One landmark clinical trial, the SMILES study, demonstrated that a diet rich in plant-based foods may be a future treatment option for major depressive disorder. So even though there is no specific diet for mental health, clearly there are some eating patterns that are better for mental health than others.

Mediterranean Diet

This diet is also routinely a recommended choice for individuals looking to achieve general health wellbeing. Here are some of the essential components of the Mediterranean diet that promotes mental health.

Of all the healthy diets, the Mediterranean diet has strong evidence of promoting better mental health and combatting anxiety and depression.

  • Olive oil

Olive oil is a powerhouse for brain health. A plethora of research shows that extra-virgin olive oil can improve memory and cognition, while combating oxidative stress. It even seems to be able to alleviate depression and anxiety by altering the serotonin and dopamine pathways in the brain.

  • Omega-3 fatty acids

Nutrient Sources
Omega-3 fatty acids Salmon, mackerel, other cold-water fish, chia seeds

The brain is largely composed of fats, and the body cannot produce sufficient essential fatty acids on its own. Important omega-3 fatty acids include docosahexaenoic (DHA) and eicosapentaenoic acids (EPA), from fish and other sources. These fatty acids boost the brain's ability to hold both short-term and long-term memory. It also seems to improve mood and lower anxiety.

  • Whole grains

Nutrient Sources
Whole grains Wheat, rye, barley, oats

Whole, unrefined carbs are essential for health. Whole grains are a known rich source of tryptophan, an essential amino acid that promotes serotonin production. More importantly, they nourish the gut microbiome that maintains gut health, which contributes to a healthy central nervous system.

  • Walnuts

If you’re prone to snacking, try replacing sugary foods with walnuts. Walnuts are a source of antioxidant nutrients, which help in preventing the oxidation of brain cells. They also promote the growth of new neurons, which are essential in improving and maintaining mental health.

  • Beans

Most people aren’t aware of how beans can help maintain brain health. They contain lots of fiber (for your gut bacteria) and antioxidants, which stabilize the blood sugar levels. They also contain thiamine (vitamin B1), which is used to make acetylcholine, a neurotransmitter involved in memory.

But the Mediterranean diet isn’t just made up of these foods. Part of the reason it is so beneficial for your body (and your brain) is because it’s very diverse. So don’t restrict yourself, fill up on leafy greens, fruit, weird vegetables you’ve never tried before, add a dash of olive oil, and have fun with it.

Eat the rainbow diet

Turbocharge your diet with rainbow foods

Polyphenols are plant nutrients that have anti-inflammatory and antioxidant properties for the human body. They have also shown effectiveness in preventing depression, improving depressive symptoms, and promoting overall mental wellbeing.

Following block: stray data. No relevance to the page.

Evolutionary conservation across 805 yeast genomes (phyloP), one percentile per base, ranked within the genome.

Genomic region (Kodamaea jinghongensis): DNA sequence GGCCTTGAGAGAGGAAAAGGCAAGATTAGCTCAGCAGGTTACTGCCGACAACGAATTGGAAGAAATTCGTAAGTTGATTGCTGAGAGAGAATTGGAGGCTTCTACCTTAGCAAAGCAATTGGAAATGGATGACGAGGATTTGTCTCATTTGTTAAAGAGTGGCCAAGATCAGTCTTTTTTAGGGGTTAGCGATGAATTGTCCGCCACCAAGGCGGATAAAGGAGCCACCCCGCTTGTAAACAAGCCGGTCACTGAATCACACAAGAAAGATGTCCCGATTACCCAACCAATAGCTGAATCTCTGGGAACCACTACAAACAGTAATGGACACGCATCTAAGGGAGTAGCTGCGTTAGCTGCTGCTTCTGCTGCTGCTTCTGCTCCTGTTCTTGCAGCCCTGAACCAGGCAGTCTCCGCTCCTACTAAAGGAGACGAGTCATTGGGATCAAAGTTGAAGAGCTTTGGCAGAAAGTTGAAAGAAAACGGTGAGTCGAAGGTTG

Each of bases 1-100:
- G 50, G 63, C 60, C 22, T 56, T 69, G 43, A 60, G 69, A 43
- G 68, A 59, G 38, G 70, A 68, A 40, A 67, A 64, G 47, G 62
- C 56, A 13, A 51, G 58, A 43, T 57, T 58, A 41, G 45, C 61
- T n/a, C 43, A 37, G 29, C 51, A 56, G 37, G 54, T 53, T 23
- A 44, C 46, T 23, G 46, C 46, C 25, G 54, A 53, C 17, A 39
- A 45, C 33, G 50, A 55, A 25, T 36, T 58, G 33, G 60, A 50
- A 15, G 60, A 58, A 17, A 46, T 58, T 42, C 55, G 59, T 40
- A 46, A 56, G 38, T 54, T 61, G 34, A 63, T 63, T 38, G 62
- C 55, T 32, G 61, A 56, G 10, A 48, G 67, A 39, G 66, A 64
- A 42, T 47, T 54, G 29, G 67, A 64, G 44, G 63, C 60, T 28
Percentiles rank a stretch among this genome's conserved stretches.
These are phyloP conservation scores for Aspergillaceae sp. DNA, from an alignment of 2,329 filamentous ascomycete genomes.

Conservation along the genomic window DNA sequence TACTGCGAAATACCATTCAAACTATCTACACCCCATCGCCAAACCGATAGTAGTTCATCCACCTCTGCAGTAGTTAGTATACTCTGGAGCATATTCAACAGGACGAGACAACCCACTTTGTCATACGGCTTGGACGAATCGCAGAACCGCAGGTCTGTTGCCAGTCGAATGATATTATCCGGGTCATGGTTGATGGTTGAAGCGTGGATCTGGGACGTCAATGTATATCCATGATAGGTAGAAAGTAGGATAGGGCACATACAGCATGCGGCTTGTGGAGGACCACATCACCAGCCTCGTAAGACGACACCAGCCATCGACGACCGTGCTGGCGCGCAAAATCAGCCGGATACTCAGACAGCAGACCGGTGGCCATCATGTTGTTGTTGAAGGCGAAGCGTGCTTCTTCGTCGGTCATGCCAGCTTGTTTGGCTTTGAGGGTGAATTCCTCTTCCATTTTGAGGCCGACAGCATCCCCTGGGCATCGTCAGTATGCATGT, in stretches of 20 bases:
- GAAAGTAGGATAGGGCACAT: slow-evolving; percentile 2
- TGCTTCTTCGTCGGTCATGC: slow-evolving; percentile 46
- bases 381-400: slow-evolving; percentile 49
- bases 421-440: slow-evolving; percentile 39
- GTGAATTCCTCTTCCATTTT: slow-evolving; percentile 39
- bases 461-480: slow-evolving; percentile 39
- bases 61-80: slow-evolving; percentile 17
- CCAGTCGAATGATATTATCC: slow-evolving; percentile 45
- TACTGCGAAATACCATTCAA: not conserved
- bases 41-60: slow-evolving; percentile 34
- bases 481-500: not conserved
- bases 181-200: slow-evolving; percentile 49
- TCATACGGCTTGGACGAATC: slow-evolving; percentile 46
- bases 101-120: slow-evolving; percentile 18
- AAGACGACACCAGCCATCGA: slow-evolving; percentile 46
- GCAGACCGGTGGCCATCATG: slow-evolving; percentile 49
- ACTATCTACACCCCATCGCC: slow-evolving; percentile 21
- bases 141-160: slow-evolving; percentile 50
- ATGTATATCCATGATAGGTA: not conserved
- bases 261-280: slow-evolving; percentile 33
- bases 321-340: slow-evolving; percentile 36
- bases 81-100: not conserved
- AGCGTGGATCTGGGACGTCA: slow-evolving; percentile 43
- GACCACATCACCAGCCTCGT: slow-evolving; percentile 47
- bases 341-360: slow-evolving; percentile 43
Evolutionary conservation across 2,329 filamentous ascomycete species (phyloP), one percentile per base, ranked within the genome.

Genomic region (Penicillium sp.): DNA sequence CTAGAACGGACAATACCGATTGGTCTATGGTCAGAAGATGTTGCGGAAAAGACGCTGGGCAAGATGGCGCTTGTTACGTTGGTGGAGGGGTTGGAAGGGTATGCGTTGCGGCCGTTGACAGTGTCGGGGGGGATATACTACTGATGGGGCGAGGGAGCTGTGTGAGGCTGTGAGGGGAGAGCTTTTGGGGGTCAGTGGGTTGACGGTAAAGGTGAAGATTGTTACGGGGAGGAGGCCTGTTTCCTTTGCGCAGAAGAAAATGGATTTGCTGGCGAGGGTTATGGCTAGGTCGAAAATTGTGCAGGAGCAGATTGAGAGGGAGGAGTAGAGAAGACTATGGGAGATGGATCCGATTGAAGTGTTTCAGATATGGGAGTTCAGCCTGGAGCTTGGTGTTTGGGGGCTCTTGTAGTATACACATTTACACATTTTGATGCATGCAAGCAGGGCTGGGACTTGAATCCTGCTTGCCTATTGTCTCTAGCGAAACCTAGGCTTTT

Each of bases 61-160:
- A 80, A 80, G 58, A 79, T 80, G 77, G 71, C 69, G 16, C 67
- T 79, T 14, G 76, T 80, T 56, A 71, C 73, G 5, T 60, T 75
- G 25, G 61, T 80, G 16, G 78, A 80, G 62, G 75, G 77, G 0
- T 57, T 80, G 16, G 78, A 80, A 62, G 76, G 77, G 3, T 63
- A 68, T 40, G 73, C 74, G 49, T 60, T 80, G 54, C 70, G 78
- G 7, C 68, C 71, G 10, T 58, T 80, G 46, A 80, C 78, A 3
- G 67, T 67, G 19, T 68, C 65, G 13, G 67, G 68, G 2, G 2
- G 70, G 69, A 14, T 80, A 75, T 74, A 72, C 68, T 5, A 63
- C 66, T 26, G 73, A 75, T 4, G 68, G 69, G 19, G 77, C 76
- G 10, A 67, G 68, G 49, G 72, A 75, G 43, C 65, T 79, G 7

There are hundreds (if not thousands) of plant nutrients that can promote physical and mental health. The most effective way to harness the power of plants is to eat the food rainbow with red, orange, yellow, green, and purple plant foods. Check out this comprehensive eat the rainbow guide with food lists here.

Low-Calorie Diet

Short-term calorie-restricted diets and fasting have shown promising results for depression, anxiety, and low mood. A low-calorie diet involves consuming less energy (and therefore calories) than you usually would.

However, these diets are prone to misuse and abuse, which can result in nutritional deficiencies and eating disorders. Always consult a doctor or nutritionist before undertaking a low-calorie diet because the amount of restriction and duration depends on individual needs.

Intermittent fasting

There is evidence that intermittent fasting can also improve mood and mental health. Some studies have linked fasting to improved mood and a sense of alertness, tranquility, wellbeing, and happiness.

A recent study involving 50-year old men compared a controlled group with those who engaged in intermittent fasting. The results indicated that those who participated in fasting had a significant reduction in tension, anger, confusion, and mood problems.

The final word on diet and mental health

Without a doubt, good nutrition has significant effects on individuals' mental health. Eating a well-balanced diet helps the brain think clearly, remain alert, and improve concentration and attention span.

On the other hand, a bad diet often leads to fatigue, slow decision-making, and slower reaction time. Poor nutrition also heightens the risks of stress, anxiety, and depression. Fortunately, it’s not hard to make beneficial changes to your diet.

  • Eat lots of whole plant foods with fiber and essential nutrients.
  • Always make sure you’re getting enough water every day.
  • Try to avoid fast food and processed foods
  • Home-cooked meals are healthier than anything you can buy.
Atlas Biomed Team
Atlas Biomed Team Makers of microbiome, DNA tests and bad puns